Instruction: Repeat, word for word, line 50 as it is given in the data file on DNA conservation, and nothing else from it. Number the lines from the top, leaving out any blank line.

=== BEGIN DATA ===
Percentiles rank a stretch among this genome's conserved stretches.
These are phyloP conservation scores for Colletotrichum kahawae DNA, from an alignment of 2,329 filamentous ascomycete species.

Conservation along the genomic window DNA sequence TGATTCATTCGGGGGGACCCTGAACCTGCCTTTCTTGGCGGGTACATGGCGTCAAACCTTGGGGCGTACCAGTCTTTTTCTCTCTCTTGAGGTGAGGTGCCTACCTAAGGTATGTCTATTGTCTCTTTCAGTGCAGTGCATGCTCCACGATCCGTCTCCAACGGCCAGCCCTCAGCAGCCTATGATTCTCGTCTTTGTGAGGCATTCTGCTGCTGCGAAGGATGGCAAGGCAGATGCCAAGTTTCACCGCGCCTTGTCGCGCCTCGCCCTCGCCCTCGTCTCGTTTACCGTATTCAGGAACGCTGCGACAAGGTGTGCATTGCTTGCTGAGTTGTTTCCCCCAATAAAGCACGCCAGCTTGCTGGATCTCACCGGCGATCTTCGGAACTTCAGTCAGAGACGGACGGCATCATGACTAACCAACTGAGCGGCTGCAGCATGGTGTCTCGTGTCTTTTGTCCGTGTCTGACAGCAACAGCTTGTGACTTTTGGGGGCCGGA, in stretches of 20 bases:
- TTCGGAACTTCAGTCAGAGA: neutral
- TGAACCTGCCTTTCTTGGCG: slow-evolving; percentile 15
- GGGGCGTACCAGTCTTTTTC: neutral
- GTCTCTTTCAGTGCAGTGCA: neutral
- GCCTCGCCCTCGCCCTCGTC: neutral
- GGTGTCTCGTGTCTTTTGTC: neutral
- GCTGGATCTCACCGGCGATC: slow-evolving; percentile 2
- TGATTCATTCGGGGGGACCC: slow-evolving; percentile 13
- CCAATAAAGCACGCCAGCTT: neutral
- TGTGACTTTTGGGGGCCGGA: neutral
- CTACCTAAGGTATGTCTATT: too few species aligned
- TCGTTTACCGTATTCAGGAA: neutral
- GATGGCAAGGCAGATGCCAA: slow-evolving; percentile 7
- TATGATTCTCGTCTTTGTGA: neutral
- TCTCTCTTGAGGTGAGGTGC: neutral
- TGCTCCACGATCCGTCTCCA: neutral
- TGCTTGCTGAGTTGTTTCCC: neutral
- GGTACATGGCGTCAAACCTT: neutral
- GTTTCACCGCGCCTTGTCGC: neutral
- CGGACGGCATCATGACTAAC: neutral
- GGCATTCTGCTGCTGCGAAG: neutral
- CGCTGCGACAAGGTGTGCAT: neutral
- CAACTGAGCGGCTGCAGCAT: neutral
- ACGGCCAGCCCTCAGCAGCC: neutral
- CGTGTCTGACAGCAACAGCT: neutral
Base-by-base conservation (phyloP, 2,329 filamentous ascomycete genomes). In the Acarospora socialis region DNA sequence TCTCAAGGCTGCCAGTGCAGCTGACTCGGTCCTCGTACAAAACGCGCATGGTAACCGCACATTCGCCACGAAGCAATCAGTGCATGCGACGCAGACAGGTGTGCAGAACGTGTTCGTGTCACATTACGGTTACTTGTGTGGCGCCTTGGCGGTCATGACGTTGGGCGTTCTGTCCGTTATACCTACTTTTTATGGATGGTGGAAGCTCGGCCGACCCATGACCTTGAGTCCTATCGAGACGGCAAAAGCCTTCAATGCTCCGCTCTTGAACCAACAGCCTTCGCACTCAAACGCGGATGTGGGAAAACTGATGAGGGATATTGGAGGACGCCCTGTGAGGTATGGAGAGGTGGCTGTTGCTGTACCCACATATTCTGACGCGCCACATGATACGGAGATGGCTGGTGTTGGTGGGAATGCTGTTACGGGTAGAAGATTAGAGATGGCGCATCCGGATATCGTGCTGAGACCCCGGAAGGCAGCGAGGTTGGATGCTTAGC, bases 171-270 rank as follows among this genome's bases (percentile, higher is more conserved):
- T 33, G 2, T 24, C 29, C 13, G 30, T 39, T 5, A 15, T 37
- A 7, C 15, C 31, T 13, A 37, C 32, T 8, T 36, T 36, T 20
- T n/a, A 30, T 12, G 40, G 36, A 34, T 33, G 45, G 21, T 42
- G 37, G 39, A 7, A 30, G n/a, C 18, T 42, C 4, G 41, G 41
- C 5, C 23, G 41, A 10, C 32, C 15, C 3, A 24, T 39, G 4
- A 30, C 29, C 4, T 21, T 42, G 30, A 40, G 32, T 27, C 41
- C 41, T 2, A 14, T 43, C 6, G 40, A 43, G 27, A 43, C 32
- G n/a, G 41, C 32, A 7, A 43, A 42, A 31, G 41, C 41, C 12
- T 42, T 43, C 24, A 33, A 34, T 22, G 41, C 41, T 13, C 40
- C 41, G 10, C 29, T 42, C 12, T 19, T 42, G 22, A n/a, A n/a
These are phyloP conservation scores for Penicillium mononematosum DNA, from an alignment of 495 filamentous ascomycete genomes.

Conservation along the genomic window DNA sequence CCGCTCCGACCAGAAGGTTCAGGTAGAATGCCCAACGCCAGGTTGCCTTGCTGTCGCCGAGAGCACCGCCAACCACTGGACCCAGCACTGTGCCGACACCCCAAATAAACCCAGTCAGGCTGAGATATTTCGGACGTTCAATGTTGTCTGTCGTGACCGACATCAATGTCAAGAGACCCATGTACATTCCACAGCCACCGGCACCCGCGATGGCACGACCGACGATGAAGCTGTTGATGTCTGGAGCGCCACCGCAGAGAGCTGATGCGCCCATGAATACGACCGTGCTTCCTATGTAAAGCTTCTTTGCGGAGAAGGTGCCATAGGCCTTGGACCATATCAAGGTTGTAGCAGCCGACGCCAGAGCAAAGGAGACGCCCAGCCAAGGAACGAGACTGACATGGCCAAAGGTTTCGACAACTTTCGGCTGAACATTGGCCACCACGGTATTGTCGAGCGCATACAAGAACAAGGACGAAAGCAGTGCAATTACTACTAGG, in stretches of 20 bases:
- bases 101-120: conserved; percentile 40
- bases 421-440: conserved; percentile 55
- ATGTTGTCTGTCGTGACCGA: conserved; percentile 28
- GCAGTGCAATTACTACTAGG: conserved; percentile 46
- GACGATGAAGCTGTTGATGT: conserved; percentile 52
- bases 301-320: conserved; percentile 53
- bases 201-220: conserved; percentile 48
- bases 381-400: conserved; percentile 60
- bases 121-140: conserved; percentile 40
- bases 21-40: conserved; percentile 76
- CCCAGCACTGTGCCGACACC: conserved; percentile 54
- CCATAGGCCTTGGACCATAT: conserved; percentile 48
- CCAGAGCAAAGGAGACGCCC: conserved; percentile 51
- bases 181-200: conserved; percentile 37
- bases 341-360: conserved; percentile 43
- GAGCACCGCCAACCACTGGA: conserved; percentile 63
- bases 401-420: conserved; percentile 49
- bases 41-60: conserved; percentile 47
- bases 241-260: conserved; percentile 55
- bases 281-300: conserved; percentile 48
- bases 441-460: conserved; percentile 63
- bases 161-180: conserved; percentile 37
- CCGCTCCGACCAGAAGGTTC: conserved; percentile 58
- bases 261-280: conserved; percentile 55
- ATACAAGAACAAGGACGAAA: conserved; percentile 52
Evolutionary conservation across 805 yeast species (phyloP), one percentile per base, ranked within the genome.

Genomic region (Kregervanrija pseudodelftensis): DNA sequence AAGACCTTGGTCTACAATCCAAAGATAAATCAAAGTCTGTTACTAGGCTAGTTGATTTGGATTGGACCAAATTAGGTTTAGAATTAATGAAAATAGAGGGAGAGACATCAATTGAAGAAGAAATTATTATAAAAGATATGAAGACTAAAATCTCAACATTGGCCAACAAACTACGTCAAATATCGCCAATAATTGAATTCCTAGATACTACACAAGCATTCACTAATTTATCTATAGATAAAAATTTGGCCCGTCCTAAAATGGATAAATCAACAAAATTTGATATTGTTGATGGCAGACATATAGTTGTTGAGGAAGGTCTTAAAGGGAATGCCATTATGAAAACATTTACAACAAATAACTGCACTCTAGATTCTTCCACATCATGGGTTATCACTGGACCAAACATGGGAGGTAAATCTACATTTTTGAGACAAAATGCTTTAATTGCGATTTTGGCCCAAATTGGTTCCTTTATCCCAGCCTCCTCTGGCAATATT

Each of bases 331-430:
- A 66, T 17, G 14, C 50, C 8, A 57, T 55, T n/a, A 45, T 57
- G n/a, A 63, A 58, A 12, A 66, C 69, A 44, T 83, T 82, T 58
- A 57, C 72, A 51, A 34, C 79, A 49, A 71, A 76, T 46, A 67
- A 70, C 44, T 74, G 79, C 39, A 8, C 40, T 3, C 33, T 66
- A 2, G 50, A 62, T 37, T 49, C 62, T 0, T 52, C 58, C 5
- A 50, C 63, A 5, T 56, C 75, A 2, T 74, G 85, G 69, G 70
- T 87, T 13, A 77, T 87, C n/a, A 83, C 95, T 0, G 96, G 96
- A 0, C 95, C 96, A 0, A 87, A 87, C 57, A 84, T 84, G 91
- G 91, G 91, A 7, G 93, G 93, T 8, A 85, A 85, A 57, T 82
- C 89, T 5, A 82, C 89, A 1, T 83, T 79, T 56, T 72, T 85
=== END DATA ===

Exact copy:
- bases 121-140: conserved; percentile 40